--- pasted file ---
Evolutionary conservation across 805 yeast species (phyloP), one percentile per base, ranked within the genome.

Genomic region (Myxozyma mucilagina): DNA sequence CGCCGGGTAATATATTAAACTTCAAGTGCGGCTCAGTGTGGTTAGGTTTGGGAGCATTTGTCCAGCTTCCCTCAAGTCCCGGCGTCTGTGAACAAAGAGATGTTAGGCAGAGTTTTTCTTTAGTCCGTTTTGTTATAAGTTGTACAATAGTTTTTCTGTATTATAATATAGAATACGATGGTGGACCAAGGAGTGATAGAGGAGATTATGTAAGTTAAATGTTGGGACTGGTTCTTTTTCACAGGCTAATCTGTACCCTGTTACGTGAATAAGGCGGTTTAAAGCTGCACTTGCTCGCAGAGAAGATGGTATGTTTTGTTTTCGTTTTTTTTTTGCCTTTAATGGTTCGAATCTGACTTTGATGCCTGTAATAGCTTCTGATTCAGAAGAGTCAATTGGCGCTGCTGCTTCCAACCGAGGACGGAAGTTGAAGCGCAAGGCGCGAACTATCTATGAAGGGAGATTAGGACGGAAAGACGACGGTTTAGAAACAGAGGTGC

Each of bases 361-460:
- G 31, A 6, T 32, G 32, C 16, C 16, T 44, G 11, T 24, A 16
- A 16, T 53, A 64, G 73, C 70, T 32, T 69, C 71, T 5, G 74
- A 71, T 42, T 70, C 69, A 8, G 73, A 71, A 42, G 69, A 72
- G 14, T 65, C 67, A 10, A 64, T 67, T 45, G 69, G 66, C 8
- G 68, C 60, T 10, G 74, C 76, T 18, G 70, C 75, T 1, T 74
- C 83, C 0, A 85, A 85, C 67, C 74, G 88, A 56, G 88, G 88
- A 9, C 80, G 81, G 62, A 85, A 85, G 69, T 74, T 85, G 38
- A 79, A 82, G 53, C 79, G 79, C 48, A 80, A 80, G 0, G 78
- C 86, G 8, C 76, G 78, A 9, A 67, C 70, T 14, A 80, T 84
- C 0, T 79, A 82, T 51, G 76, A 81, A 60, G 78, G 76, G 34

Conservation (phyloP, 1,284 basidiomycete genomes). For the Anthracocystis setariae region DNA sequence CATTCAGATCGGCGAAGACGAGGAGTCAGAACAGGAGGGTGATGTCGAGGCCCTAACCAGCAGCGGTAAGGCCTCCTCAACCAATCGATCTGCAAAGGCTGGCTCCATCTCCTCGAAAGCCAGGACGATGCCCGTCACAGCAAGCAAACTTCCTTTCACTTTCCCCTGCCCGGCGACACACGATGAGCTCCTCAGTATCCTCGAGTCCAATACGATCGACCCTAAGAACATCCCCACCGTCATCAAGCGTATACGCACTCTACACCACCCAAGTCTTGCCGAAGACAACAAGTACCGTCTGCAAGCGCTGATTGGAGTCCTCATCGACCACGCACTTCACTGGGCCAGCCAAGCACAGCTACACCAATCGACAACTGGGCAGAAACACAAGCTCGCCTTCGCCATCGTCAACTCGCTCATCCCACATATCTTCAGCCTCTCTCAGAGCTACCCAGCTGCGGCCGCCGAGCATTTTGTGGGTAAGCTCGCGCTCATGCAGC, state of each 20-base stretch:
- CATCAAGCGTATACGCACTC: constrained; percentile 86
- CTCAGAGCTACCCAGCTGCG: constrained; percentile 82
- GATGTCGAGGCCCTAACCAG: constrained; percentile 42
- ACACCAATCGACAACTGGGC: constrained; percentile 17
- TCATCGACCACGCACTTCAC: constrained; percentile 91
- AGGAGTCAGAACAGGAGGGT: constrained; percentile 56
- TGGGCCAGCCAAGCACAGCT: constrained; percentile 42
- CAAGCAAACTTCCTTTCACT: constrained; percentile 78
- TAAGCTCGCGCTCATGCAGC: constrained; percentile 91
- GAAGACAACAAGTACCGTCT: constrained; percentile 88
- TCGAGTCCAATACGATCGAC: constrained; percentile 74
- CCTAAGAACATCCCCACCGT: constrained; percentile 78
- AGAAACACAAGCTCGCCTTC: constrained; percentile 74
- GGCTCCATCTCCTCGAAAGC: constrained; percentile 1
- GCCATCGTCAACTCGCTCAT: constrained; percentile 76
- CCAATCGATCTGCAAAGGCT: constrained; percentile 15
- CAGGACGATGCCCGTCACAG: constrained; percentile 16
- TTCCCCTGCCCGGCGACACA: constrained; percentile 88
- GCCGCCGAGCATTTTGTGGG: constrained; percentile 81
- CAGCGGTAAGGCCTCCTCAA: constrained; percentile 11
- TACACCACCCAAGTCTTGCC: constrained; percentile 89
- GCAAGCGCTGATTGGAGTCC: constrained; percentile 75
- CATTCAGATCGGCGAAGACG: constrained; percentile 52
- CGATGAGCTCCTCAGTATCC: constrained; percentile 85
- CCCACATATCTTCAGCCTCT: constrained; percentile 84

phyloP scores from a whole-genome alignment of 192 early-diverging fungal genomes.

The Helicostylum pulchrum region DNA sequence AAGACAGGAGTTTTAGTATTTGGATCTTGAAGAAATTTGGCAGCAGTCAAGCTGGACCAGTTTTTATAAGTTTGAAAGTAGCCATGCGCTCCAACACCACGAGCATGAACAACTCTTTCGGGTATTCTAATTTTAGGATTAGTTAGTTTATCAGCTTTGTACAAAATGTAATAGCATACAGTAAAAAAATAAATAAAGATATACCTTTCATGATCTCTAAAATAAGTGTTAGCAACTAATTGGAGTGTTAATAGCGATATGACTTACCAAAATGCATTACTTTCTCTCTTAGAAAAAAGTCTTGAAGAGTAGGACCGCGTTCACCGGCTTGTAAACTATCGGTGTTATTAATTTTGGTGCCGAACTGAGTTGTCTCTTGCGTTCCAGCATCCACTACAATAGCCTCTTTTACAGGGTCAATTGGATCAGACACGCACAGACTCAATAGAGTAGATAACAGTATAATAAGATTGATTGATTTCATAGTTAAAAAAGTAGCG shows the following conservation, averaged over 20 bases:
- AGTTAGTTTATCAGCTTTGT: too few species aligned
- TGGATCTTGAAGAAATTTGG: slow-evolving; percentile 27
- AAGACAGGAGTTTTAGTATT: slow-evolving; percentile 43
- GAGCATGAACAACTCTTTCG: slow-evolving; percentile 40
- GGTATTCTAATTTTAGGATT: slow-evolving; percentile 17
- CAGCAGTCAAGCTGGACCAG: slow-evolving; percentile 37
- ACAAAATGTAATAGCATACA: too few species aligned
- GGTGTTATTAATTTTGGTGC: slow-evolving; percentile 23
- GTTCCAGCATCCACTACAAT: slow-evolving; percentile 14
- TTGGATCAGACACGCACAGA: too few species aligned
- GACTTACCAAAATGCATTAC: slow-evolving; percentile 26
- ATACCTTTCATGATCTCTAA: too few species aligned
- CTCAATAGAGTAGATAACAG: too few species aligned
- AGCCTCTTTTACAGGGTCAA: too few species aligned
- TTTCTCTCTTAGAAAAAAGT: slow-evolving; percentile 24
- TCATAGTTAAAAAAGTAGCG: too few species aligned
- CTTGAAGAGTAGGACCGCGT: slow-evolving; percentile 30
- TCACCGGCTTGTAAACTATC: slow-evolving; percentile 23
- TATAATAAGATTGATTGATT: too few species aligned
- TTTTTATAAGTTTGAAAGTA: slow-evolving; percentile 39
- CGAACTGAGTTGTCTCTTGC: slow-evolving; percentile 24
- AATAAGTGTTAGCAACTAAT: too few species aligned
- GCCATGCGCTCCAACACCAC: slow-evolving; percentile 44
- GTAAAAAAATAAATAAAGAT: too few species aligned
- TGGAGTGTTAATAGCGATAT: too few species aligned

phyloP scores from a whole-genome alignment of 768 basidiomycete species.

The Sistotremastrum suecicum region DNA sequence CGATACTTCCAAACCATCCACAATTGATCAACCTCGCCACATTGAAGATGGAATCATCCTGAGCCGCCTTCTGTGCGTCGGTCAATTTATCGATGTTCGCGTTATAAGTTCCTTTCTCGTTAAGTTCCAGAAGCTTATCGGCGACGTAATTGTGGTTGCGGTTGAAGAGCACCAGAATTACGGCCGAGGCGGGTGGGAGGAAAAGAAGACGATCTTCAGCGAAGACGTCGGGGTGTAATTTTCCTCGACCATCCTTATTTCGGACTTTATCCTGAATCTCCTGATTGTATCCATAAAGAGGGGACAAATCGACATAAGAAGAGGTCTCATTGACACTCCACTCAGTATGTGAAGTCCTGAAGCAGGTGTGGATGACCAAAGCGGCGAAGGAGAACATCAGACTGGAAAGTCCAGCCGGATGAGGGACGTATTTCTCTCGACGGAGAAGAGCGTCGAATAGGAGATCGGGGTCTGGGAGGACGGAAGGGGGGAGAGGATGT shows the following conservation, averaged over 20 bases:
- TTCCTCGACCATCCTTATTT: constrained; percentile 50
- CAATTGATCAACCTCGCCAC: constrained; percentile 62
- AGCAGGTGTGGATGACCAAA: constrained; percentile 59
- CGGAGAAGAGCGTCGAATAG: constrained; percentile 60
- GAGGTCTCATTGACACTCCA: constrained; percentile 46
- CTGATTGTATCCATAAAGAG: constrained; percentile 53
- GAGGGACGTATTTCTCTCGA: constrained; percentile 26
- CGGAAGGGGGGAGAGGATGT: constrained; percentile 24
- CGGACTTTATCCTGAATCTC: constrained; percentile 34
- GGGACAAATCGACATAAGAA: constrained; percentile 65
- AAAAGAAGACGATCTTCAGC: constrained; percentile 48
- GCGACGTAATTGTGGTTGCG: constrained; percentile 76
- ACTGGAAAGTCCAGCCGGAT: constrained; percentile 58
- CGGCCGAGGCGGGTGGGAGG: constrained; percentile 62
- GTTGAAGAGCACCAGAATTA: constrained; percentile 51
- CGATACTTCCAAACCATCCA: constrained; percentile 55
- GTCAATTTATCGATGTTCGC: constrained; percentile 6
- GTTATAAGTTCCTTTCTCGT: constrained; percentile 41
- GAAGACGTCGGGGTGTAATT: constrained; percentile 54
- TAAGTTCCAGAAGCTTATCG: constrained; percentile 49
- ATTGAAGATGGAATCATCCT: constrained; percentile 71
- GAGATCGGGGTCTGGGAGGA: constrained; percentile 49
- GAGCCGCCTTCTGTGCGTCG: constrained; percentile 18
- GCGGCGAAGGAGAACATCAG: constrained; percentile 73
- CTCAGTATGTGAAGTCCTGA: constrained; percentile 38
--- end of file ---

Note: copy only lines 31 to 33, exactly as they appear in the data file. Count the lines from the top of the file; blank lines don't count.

- CAGGACGATGCCCGTCACAG: constrained; percentile 16
- TTCCCCTGCCCGGCGACACA: constrained; percentile 88
- GCCGCCGAGCATTTTGTGGG: constrained; percentile 81